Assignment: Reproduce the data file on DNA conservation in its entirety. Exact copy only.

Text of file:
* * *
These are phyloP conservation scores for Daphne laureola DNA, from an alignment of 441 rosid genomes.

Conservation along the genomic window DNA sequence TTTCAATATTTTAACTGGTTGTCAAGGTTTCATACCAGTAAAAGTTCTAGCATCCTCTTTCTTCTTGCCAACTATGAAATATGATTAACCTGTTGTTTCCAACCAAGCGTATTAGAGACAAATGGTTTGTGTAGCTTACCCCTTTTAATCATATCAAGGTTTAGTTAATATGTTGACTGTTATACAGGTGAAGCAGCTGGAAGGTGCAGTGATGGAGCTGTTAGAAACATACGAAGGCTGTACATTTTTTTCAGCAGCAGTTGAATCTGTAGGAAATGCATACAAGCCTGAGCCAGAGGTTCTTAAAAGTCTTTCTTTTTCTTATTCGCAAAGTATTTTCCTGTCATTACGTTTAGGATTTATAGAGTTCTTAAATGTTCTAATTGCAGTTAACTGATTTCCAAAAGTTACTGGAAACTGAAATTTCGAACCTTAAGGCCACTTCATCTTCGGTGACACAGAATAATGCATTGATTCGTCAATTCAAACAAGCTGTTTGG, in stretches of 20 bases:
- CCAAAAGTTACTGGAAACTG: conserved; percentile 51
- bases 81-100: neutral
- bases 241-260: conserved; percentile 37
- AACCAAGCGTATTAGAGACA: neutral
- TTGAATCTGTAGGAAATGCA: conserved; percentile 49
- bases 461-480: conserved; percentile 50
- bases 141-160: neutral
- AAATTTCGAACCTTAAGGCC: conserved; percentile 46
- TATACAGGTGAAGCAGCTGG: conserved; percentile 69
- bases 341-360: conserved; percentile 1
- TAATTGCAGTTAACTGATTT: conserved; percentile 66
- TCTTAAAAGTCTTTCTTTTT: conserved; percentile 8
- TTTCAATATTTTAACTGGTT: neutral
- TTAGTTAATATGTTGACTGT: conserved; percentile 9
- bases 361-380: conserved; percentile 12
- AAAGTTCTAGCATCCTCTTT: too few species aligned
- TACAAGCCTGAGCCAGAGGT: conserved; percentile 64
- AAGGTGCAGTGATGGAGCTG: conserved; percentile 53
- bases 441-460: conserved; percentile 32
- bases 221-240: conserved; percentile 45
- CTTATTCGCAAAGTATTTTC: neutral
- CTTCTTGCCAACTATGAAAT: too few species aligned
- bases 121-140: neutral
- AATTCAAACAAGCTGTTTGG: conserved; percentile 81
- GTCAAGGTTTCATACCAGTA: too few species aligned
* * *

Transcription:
These are phyloP conservation scores for Daphne laureola DNA, from an alignment of 441 rosid genomes.

Conservation along the genomic window DNA sequence TTTCAATATTTTAACTGGTTGTCAAGGTTTCATACCAGTAAAAGTTCTAGCATCCTCTTTCTTCTTGCCAACTATGAAATATGATTAACCTGTTGTTTCCAACCAAGCGTATTAGAGACAAATGGTTTGTGTAGCTTACCCCTTTTAATCATATCAAGGTTTAGTTAATATGTTGACTGTTATACAGGTGAAGCAGCTGGAAGGTGCAGTGATGGAGCTGTTAGAAACATACGAAGGCTGTACATTTTTTTCAGCAGCAGTTGAATCTGTAGGAAATGCATACAAGCCTGAGCCAGAGGTTCTTAAAAGTCTTTCTTTTTCTTATTCGCAAAGTATTTTCCTGTCATTACGTTTAGGATTTATAGAGTTCTTAAATGTTCTAATTGCAGTTAACTGATTTCCAAAAGTTACTGGAAACTGAAATTTCGAACCTTAAGGCCACTTCATCTTCGGTGACACAGAATAATGCATTGATTCGTCAATTCAAACAAGCTGTTTGG, in stretches of 20 bases:
- CCAAAAGTTACTGGAAACTG: conserved; percentile 51
- bases 81-100: neutral
- bases 241-260: conserved; percentile 37
- AACCAAGCGTATTAGAGACA: neutral
- TTGAATCTGTAGGAAATGCA: conserved; percentile 49
- bases 461-480: conserved; percentile 50
- bases 141-160: neutral
- AAATTTCGAACCTTAAGGCC: conserved; percentile 46
- TATACAGGTGAAGCAGCTGG: conserved; percentile 69
- bases 341-360: conserved; percentile 1
- TAATTGCAGTTAACTGATTT: conserved; percentile 66
- TCTTAAAAGTCTTTCTTTTT: conserved; percentile 8
- TTTCAATATTTTAACTGGTT: neutral
- TTAGTTAATATGTTGACTGT: conserved; percentile 9
- bases 361-380: conserved; percentile 12
- AAAGTTCTAGCATCCTCTTT: too few species aligned
- TACAAGCCTGAGCCAGAGGT: conserved; percentile 64
- AAGGTGCAGTGATGGAGCTG: conserved; percentile 53
- bases 441-460: conserved; percentile 32
- bases 221-240: conserved; percentile 45
- CTTATTCGCAAAGTATTTTC: neutral
- CTTCTTGCCAACTATGAAAT: too few species aligned
- bases 121-140: neutral
- AATTCAAACAAGCTGTTTGG: conserved; percentile 81
- GTCAAGGTTTCATACCAGTA: too few species aligned